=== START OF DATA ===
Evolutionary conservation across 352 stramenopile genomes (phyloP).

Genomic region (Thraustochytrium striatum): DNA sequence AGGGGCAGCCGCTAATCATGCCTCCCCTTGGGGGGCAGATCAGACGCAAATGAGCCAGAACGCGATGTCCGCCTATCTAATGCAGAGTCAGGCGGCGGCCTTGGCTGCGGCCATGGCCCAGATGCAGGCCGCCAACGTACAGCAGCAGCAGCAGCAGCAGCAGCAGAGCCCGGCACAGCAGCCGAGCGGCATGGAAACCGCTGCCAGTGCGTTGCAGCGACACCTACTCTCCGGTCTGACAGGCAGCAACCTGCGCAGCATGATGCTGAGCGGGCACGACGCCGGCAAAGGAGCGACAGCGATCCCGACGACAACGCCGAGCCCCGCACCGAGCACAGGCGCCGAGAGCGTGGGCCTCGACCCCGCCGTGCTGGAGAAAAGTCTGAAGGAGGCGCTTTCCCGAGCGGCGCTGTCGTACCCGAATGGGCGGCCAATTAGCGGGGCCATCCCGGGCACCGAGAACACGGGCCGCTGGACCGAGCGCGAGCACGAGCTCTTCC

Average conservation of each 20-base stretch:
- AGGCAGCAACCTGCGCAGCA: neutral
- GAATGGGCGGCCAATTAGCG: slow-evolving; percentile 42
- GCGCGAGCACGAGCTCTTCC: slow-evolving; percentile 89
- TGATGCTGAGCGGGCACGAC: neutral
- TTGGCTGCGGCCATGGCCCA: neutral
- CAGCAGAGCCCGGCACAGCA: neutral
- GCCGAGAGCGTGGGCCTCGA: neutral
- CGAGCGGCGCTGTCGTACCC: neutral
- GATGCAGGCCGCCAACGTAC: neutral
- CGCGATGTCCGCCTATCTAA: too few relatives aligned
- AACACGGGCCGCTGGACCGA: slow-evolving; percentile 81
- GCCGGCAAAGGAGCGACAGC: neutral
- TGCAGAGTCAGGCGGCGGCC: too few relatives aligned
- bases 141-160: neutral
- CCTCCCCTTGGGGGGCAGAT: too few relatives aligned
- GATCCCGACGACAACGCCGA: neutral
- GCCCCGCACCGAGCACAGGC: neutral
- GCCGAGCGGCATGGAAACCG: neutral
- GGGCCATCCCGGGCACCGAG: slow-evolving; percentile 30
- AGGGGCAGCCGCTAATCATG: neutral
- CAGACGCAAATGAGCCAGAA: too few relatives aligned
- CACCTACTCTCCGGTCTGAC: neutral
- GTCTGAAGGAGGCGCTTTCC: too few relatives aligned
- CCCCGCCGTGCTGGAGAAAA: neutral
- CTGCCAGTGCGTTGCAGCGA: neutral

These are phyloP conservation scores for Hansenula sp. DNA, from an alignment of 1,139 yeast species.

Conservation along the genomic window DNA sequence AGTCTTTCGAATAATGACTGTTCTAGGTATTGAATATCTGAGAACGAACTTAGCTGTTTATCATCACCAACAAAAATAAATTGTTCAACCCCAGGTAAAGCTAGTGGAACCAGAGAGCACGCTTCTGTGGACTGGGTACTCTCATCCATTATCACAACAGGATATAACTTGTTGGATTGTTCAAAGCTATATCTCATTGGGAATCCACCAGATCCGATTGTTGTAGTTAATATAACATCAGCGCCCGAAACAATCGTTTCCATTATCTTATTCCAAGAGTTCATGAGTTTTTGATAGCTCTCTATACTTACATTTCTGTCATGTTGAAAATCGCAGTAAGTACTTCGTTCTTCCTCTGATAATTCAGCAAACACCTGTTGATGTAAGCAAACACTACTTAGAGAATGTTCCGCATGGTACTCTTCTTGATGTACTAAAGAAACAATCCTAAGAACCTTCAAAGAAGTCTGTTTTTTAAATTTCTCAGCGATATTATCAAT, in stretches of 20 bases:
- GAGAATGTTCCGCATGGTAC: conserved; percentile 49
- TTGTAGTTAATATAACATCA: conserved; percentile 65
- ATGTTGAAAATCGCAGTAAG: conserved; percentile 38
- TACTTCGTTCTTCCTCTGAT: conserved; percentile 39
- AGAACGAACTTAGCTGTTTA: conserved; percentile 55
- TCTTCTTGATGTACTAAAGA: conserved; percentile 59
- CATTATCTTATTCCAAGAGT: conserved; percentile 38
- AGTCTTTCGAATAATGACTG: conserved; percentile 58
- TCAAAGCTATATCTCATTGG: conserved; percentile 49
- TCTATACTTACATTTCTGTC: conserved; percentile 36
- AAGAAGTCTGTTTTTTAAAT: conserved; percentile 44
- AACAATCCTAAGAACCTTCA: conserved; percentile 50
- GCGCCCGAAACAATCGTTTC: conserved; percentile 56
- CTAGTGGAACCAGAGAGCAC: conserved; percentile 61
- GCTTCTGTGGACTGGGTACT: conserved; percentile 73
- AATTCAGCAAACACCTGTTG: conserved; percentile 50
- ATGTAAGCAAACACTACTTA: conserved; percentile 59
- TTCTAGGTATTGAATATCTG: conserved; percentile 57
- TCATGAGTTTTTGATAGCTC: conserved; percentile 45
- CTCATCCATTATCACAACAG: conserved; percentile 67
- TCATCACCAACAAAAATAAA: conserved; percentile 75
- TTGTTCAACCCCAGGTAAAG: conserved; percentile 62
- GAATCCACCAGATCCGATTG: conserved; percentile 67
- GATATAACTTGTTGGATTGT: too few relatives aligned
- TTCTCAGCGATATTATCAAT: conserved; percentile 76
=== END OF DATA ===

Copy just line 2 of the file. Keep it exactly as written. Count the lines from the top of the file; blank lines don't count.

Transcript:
Genomic region (Thraustochytrium striatum): DNA sequence AGGGGCAGCCGCTAATCATGCCTCCCCTTGGGGGGCAGATCAGACGCAAATGAGCCAGAACGCGATGTCCGCCTATCTAATGCAGAGTCAGGCGGCGGCCTTGGCTGCGGCCATGGCCCAGATGCAGGCCGCCAACGTACAGCAGCAGCAGCAGCAGCAGCAGCAGAGCCCGGCACAGCAGCCGAGCGGCATGGAAACCGCTGCCAGTGCGTTGCAGCGACACCTACTCTCCGGTCTGACAGGCAGCAACCTGCGCAGCATGATGCTGAGCGGGCACGACGCCGGCAAAGGAGCGACAGCGATCCCGACGACAACGCCGAGCCCCGCACCGAGCACAGGCGCCGAGAGCGTGGGCCTCGACCCCGCCGTGCTGGAGAAAAGTCTGAAGGAGGCGCTTTCCCGAGCGGCGCTGTCGTACCCGAATGGGCGGCCAATTAGCGGGGCCATCCCGGGCACCGAGAACACGGGCCGCTGGACCGAGCGCGAGCACGAGCTCTTCC